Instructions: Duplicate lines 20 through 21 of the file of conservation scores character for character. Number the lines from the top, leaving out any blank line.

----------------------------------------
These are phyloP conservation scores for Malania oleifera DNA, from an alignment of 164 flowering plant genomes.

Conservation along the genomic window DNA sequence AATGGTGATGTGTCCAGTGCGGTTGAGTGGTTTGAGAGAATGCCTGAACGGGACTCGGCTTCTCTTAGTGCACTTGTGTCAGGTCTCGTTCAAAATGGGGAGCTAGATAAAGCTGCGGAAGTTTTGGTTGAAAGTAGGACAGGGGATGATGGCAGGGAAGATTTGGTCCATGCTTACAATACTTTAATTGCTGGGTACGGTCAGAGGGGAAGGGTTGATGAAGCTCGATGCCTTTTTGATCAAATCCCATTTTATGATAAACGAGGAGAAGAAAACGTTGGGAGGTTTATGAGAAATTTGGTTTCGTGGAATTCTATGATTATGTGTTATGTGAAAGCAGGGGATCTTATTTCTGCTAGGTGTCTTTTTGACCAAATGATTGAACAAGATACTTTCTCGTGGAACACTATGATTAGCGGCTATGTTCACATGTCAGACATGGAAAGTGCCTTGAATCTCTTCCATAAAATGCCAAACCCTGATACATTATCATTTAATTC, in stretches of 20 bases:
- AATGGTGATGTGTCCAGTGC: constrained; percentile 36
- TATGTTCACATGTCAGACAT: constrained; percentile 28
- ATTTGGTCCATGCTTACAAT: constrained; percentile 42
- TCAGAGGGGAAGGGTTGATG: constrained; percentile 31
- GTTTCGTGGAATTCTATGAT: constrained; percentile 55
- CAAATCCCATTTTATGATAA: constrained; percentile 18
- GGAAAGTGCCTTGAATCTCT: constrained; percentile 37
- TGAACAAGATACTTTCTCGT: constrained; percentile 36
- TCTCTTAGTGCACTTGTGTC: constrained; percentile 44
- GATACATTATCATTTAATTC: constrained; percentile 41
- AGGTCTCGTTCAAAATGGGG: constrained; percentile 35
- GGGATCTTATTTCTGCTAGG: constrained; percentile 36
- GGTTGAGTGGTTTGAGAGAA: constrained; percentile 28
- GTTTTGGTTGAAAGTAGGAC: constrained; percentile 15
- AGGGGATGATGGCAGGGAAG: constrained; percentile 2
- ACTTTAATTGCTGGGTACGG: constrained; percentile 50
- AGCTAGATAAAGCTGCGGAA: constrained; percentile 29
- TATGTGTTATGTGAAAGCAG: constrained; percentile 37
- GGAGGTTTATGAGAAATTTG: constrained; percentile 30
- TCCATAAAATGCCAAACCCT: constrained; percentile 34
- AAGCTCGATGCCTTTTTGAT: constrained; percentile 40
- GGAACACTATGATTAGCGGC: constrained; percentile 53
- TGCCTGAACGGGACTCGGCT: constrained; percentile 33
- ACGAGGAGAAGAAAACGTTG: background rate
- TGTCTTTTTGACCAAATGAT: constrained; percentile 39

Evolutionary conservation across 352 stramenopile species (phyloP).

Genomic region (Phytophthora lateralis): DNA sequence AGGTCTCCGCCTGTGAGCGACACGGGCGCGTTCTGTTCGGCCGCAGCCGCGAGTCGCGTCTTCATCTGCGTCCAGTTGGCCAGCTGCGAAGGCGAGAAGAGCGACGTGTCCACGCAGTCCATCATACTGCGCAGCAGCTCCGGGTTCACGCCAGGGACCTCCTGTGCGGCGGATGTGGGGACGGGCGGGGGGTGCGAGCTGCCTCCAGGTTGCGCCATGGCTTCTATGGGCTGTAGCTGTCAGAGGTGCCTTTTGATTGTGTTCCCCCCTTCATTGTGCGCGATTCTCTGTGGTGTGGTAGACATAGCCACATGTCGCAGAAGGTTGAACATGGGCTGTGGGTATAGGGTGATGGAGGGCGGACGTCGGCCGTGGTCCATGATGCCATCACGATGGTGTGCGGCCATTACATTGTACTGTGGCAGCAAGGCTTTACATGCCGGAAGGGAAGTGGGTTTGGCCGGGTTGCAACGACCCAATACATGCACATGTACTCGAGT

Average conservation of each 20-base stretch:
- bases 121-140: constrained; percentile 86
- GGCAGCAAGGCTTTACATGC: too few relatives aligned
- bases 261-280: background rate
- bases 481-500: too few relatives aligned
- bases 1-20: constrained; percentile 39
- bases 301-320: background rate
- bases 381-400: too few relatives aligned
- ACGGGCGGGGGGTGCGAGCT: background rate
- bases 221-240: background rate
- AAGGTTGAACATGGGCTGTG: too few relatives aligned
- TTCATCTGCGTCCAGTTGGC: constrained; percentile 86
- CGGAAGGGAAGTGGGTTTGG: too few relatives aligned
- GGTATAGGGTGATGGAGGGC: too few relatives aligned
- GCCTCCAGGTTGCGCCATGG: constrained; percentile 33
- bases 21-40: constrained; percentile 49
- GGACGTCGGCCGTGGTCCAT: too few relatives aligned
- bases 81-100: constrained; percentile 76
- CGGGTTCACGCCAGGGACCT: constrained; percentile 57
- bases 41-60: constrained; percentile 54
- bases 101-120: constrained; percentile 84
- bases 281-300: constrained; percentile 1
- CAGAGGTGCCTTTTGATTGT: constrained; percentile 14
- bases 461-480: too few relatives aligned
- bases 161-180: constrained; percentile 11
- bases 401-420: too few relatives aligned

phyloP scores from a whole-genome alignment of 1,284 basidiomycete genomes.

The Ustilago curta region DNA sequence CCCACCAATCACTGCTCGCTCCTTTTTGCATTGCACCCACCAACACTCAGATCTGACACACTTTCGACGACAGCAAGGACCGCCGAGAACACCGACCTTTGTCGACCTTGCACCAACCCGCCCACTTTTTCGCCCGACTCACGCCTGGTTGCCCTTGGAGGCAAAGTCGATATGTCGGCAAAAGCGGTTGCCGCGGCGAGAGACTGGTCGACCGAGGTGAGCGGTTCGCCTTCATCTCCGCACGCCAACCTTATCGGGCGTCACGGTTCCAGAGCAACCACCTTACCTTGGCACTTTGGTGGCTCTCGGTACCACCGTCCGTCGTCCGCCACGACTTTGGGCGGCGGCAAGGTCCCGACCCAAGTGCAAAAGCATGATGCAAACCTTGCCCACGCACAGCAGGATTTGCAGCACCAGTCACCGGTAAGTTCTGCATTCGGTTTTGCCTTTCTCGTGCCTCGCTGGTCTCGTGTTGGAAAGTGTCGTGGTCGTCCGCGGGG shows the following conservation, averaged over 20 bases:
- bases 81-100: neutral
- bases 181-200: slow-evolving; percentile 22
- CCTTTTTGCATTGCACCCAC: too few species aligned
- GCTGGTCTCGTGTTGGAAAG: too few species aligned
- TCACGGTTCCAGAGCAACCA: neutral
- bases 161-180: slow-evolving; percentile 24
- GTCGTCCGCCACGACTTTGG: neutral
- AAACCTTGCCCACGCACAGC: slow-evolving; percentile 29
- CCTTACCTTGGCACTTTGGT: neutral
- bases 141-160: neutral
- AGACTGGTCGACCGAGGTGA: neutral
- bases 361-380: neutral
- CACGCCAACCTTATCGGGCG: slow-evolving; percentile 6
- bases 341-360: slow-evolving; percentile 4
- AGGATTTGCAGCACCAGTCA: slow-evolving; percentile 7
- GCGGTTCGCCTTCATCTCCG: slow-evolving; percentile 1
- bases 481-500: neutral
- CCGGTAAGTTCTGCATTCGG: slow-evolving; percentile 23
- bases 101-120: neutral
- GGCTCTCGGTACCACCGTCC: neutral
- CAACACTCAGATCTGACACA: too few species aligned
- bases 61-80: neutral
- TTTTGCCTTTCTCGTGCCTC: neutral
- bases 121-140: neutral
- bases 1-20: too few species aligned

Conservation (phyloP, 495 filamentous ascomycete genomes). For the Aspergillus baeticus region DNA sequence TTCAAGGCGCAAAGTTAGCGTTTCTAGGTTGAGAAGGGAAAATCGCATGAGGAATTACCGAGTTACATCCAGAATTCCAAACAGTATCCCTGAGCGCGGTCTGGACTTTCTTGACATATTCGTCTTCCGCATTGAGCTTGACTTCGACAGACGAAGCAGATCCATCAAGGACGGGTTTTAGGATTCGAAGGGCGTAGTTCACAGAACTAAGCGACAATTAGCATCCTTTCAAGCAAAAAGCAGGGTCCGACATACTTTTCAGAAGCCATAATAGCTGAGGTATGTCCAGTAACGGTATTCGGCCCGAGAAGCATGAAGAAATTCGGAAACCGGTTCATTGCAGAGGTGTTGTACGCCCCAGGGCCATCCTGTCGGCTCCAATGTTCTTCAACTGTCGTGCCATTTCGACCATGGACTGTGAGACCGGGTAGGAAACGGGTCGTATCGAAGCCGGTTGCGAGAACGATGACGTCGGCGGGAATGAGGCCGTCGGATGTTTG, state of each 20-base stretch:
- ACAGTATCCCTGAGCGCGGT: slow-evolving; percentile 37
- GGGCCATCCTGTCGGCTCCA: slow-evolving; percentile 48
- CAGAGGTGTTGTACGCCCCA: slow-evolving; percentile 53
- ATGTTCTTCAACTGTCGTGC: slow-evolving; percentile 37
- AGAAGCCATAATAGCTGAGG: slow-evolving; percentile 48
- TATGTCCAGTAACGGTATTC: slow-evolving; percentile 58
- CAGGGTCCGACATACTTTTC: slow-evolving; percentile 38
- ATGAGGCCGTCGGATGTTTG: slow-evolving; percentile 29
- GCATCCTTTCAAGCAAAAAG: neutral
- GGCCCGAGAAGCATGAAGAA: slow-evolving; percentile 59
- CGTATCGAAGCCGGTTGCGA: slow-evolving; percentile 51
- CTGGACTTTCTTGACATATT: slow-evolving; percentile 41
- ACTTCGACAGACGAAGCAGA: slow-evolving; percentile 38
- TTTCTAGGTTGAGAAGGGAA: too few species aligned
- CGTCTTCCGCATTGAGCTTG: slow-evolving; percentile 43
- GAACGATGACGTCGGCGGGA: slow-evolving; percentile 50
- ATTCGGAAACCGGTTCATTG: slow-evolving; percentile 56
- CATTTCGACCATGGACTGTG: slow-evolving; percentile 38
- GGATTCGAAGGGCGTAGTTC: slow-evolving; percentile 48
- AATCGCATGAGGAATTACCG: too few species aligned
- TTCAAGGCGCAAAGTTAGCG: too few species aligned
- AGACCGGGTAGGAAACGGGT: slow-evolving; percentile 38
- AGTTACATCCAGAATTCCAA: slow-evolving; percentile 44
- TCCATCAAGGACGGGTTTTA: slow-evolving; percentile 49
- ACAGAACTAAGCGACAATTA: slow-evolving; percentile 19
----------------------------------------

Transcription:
- TATGTGTTATGTGAAAGCAG: constrained; percentile 37
- GGAGGTTTATGAGAAATTTG: constrained; percentile 30